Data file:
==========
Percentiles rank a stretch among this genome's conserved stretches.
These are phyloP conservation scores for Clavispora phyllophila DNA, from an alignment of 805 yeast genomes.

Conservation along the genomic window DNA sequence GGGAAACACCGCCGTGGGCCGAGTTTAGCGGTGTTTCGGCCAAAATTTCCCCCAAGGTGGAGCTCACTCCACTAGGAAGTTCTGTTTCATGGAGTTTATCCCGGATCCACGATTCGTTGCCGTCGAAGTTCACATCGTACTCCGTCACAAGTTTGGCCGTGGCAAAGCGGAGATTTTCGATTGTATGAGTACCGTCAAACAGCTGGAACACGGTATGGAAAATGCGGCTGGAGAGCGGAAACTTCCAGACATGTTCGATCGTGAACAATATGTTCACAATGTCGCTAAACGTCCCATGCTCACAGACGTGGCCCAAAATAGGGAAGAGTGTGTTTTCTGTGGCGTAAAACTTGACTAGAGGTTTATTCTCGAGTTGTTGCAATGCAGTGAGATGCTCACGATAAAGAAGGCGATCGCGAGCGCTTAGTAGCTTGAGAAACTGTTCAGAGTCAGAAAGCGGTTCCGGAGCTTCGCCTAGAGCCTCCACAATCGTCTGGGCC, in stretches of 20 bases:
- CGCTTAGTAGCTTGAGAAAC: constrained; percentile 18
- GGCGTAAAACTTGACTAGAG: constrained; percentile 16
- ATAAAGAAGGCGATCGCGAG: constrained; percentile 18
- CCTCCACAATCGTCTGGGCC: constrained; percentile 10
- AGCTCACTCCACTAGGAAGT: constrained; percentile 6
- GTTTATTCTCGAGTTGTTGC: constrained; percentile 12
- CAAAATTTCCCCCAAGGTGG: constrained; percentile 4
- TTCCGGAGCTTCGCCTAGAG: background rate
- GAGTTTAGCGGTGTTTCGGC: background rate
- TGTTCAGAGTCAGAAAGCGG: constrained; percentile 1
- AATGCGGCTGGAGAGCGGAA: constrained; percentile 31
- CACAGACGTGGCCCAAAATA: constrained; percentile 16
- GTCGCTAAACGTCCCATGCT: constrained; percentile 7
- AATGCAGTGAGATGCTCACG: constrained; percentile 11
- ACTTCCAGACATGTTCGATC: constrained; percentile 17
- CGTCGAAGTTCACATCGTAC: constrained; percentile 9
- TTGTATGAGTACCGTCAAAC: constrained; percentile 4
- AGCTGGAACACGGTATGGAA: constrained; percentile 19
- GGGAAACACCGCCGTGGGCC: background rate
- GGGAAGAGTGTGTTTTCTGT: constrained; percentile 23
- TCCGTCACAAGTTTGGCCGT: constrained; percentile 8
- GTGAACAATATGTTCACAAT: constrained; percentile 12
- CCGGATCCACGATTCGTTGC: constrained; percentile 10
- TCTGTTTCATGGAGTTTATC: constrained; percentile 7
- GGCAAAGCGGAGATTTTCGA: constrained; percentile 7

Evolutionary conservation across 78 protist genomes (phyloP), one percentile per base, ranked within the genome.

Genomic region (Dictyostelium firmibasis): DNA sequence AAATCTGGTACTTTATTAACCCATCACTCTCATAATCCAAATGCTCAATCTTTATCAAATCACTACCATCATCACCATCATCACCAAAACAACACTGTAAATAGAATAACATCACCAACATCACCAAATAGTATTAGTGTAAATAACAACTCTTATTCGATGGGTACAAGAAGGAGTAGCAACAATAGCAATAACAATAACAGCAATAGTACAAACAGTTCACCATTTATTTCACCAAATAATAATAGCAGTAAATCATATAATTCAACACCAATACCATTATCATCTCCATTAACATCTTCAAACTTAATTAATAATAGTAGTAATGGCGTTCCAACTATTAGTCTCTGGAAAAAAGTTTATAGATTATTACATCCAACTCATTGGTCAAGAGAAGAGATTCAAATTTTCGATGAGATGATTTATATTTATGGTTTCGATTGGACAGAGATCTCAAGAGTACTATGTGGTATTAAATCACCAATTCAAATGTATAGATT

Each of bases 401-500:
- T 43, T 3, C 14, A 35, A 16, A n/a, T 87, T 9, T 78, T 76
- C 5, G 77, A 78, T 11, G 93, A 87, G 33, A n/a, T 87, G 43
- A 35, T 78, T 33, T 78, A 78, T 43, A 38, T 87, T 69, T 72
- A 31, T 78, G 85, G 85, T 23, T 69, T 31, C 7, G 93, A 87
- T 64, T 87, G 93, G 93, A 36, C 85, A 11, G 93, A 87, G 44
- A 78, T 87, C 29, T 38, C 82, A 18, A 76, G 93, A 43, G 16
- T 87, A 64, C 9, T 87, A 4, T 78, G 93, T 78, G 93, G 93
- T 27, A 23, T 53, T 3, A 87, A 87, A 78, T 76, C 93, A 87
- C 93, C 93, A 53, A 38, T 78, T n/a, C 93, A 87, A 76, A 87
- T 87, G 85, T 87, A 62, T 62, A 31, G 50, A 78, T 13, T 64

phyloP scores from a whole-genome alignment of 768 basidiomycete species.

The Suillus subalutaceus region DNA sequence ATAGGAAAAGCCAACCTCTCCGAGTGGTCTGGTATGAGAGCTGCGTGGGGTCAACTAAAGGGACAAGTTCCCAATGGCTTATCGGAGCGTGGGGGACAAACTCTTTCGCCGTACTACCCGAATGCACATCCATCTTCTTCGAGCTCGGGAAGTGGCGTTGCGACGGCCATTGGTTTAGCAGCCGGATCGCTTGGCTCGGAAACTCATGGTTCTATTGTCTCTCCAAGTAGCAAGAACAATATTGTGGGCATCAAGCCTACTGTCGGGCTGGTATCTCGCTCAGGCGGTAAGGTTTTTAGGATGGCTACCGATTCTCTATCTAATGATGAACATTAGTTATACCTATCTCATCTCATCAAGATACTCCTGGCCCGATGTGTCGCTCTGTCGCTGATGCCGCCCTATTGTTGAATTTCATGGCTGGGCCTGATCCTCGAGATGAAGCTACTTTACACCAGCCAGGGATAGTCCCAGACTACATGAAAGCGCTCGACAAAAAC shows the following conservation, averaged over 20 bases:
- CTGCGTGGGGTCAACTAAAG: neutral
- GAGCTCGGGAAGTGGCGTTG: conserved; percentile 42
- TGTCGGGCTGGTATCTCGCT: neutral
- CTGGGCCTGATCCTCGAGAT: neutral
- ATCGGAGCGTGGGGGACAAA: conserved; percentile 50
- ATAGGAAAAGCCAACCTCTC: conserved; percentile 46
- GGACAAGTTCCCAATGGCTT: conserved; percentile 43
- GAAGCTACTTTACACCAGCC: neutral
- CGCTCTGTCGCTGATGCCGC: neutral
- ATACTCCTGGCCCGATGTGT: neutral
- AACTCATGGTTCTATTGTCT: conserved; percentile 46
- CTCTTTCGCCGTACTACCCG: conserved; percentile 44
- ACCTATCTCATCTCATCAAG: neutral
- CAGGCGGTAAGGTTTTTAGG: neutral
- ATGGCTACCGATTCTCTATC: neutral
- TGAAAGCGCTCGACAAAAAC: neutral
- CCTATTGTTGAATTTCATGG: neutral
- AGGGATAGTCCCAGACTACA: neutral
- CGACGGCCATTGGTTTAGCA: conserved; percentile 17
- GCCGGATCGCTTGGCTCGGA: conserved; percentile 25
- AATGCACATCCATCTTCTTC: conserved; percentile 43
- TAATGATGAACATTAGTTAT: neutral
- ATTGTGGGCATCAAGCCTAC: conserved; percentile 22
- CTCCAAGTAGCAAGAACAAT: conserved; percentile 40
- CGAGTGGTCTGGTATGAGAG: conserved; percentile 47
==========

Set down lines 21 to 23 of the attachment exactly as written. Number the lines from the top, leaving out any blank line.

- AGCTGGAACACGGTATGGAA: constrained; percentile 19
- GGGAAACACCGCCGTGGGCC: background rate
- GGGAAGAGTGTGTTTTCTGT: constrained; percentile 23